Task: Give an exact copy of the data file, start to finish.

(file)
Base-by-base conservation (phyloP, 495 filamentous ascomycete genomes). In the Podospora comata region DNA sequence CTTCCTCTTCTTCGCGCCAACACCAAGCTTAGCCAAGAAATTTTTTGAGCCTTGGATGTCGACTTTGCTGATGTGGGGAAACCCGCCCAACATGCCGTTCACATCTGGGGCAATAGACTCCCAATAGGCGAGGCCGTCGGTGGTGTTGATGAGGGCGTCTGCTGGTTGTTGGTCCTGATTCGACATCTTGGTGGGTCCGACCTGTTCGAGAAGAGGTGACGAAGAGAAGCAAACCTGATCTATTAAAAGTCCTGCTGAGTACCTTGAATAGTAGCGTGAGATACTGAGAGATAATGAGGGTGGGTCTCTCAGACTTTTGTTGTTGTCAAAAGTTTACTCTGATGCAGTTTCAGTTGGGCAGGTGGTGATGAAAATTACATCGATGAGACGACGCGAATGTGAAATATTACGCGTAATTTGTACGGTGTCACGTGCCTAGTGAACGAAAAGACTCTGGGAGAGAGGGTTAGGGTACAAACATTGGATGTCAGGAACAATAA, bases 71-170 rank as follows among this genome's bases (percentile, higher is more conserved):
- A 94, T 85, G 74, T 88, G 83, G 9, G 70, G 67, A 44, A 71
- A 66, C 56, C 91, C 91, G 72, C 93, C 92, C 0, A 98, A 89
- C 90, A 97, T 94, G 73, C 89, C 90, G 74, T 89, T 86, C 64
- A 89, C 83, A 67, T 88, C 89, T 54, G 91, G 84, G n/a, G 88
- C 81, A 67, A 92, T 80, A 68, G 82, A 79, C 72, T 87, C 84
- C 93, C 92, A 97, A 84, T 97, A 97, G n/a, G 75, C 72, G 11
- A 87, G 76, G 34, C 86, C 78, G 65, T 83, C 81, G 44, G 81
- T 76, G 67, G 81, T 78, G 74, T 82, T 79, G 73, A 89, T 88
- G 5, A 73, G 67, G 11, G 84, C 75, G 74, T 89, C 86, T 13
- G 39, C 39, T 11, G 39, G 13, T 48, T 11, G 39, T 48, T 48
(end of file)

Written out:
Base-by-base conservation (phyloP, 495 filamentous ascomycete genomes). In the Podospora comata region DNA sequence CTTCCTCTTCTTCGCGCCAACACCAAGCTTAGCCAAGAAATTTTTTGAGCCTTGGATGTCGACTTTGCTGATGTGGGGAAACCCGCCCAACATGCCGTTCACATCTGGGGCAATAGACTCCCAATAGGCGAGGCCGTCGGTGGTGTTGATGAGGGCGTCTGCTGGTTGTTGGTCCTGATTCGACATCTTGGTGGGTCCGACCTGTTCGAGAAGAGGTGACGAAGAGAAGCAAACCTGATCTATTAAAAGTCCTGCTGAGTACCTTGAATAGTAGCGTGAGATACTGAGAGATAATGAGGGTGGGTCTCTCAGACTTTTGTTGTTGTCAAAAGTTTACTCTGATGCAGTTTCAGTTGGGCAGGTGGTGATGAAAATTACATCGATGAGACGACGCGAATGTGAAATATTACGCGTAATTTGTACGGTGTCACGTGCCTAGTGAACGAAAAGACTCTGGGAGAGAGGGTTAGGGTACAAACATTGGATGTCAGGAACAATAA, bases 71-170 rank as follows among this genome's bases (percentile, higher is more conserved):
- A 94, T 85, G 74, T 88, G 83, G 9, G 70, G 67, A 44, A 71
- A 66, C 56, C 91, C 91, G 72, C 93, C 92, C 0, A 98, A 89
- C 90, A 97, T 94, G 73, C 89, C 90, G 74, T 89, T 86, C 64
- A 89, C 83, A 67, T 88, C 89, T 54, G 91, G 84, G n/a, G 88
- C 81, A 67, A 92, T 80, A 68, G 82, A 79, C 72, T 87, C 84
- C 93, C 92, A 97, A 84, T 97, A 97, G n/a, G 75, C 72, G 11
- A 87, G 76, G 34, C 86, C 78, G 65, T 83, C 81, G 44, G 81
- T 76, G 67, G 81, T 78, G 74, T 82, T 79, G 73, A 89, T 88
- G 5, A 73, G 67, G 11, G 84, C 75, G 74, T 89, C 86, T 13
- G 39, C 39, T 11, G 39, G 13, T 48, T 11, G 39, T 48, T 48